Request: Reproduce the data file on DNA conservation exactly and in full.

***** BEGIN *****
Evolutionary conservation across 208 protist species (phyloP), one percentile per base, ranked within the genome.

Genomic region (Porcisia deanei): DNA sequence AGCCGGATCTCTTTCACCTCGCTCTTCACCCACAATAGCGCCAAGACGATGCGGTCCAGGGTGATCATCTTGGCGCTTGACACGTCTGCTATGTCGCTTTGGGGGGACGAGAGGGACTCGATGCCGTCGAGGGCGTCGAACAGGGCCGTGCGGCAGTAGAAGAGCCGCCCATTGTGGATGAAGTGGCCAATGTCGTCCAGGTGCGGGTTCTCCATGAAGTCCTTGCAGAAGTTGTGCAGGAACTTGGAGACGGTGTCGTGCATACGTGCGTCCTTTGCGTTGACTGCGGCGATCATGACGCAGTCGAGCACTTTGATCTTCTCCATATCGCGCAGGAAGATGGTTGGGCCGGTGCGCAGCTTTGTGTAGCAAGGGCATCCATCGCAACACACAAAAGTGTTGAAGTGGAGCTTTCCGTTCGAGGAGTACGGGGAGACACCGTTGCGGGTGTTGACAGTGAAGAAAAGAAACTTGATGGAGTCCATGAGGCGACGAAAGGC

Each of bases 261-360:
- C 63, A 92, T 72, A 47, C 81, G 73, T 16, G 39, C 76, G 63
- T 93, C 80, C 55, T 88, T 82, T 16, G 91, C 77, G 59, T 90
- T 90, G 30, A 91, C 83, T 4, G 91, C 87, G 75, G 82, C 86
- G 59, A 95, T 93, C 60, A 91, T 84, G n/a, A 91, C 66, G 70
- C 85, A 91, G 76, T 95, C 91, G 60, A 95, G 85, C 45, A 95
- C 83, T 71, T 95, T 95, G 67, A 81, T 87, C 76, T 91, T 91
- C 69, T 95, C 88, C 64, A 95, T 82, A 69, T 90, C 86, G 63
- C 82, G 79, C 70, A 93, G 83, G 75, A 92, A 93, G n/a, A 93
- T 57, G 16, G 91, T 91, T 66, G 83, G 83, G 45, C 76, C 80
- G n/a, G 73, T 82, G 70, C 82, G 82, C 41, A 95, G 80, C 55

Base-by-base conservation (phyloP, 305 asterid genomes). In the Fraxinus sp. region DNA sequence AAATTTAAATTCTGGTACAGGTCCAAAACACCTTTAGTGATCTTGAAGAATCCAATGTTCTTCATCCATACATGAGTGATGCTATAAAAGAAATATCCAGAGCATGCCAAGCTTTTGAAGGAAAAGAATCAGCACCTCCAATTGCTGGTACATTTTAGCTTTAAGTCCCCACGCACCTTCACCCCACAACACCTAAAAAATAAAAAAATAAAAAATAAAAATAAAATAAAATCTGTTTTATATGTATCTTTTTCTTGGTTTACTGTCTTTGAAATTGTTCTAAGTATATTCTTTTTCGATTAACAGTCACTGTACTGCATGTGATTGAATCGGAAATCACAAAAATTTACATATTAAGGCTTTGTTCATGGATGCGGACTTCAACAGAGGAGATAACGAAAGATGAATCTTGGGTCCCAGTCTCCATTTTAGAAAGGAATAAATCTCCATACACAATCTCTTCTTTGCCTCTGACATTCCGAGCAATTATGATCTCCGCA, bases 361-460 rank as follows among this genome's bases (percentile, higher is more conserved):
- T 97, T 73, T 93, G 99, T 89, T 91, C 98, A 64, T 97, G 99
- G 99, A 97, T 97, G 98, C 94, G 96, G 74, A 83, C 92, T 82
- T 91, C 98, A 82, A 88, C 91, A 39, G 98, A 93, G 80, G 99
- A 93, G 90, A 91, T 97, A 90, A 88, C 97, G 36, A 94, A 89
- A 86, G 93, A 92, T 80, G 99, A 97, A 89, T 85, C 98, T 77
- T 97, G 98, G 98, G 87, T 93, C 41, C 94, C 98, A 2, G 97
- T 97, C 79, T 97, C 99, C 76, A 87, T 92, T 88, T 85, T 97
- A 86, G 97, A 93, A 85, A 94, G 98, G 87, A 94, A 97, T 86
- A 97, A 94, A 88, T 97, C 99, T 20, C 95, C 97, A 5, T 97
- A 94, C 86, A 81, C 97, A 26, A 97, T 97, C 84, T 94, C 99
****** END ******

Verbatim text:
Evolutionary conservation across 208 protist species (phyloP), one percentile per base, ranked within the genome.

Genomic region (Porcisia deanei): DNA sequence AGCCGGATCTCTTTCACCTCGCTCTTCACCCACAATAGCGCCAAGACGATGCGGTCCAGGGTGATCATCTTGGCGCTTGACACGTCTGCTATGTCGCTTTGGGGGGACGAGAGGGACTCGATGCCGTCGAGGGCGTCGAACAGGGCCGTGCGGCAGTAGAAGAGCCGCCCATTGTGGATGAAGTGGCCAATGTCGTCCAGGTGCGGGTTCTCCATGAAGTCCTTGCAGAAGTTGTGCAGGAACTTGGAGACGGTGTCGTGCATACGTGCGTCCTTTGCGTTGACTGCGGCGATCATGACGCAGTCGAGCACTTTGATCTTCTCCATATCGCGCAGGAAGATGGTTGGGCCGGTGCGCAGCTTTGTGTAGCAAGGGCATCCATCGCAACACACAAAAGTGTTGAAGTGGAGCTTTCCGTTCGAGGAGTACGGGGAGACACCGTTGCGGGTGTTGACAGTGAAGAAAAGAAACTTGATGGAGTCCATGAGGCGACGAAAGGC

Each of bases 261-360:
- C 63, A 92, T 72, A 47, C 81, G 73, T 16, G 39, C 76, G 63
- T 93, C 80, C 55, T 88, T 82, T 16, G 91, C 77, G 59, T 90
- T 90, G 30, A 91, C 83, T 4, G 91, C 87, G 75, G 82, C 86
- G 59, A 95, T 93, C 60, A 91, T 84, G n/a, A 91, C 66, G 70
- C 85, A 91, G 76, T 95, C 91, G 60, A 95, G 85, C 45, A 95
- C 83, T 71, T 95, T 95, G 67, A 81, T 87, C 76, T 91, T 91
- C 69, T 95, C 88, C 64, A 95, T 82, A 69, T 90, C 86, G 63
- C 82, G 79, C 70, A 93, G 83, G 75, A 92, A 93, G n/a, A 93
- T 57, G 16, G 91, T 91, T 66, G 83, G 83, G 45, C 76, C 80
- G n/a, G 73, T 82, G 70, C 82, G 82, C 41, A 95, G 80, C 55

Base-by-base conservation (phyloP, 305 asterid genomes). In the Fraxinus sp. region DNA sequence AAATTTAAATTCTGGTACAGGTCCAAAACACCTTTAGTGATCTTGAAGAATCCAATGTTCTTCATCCATACATGAGTGATGCTATAAAAGAAATATCCAGAGCATGCCAAGCTTTTGAAGGAAAAGAATCAGCACCTCCAATTGCTGGTACATTTTAGCTTTAAGTCCCCACGCACCTTCACCCCACAACACCTAAAAAATAAAAAAATAAAAAATAAAAATAAAATAAAATCTGTTTTATATGTATCTTTTTCTTGGTTTACTGTCTTTGAAATTGTTCTAAGTATATTCTTTTTCGATTAACAGTCACTGTACTGCATGTGATTGAATCGGAAATCACAAAAATTTACATATTAAGGCTTTGTTCATGGATGCGGACTTCAACAGAGGAGATAACGAAAGATGAATCTTGGGTCCCAGTCTCCATTTTAGAAAGGAATAAATCTCCATACACAATCTCTTCTTTGCCTCTGACATTCCGAGCAATTATGATCTCCGCA, bases 361-460 rank as follows among this genome's bases (percentile, higher is more conserved):
- T 97, T 73, T 93, G 99, T 89, T 91, C 98, A 64, T 97, G 99
- G 99, A 97, T 97, G 98, C 94, G 96, G 74, A 83, C 92, T 82
- T 91, C 98, A 82, A 88, C 91, A 39, G 98, A 93, G 80, G 99
- A 93, G 90, A 91, T 97, A 90, A 88, C 97, G 36, A 94, A 89
- A 86, G 93, A 92, T 80, G 99, A 97, A 89, T 85, C 98, T 77
- T 97, G 98, G 98, G 87, T 93, C 41, C 94, C 98, A 2, G 97
- T 97, C 79, T 97, C 99, C 76, A 87, T 92, T 88, T 85, T 97
- A 86, G 97, A 93, A 85, A 94, G 98, G 87, A 94, A 97, T 86
- A 97, A 94, A 88, T 97, C 99, T 20, C 95, C 97, A 5, T 97
- A 94, C 86, A 81, C 97, A 26, A 97, T 97, C 84, T 94, C 99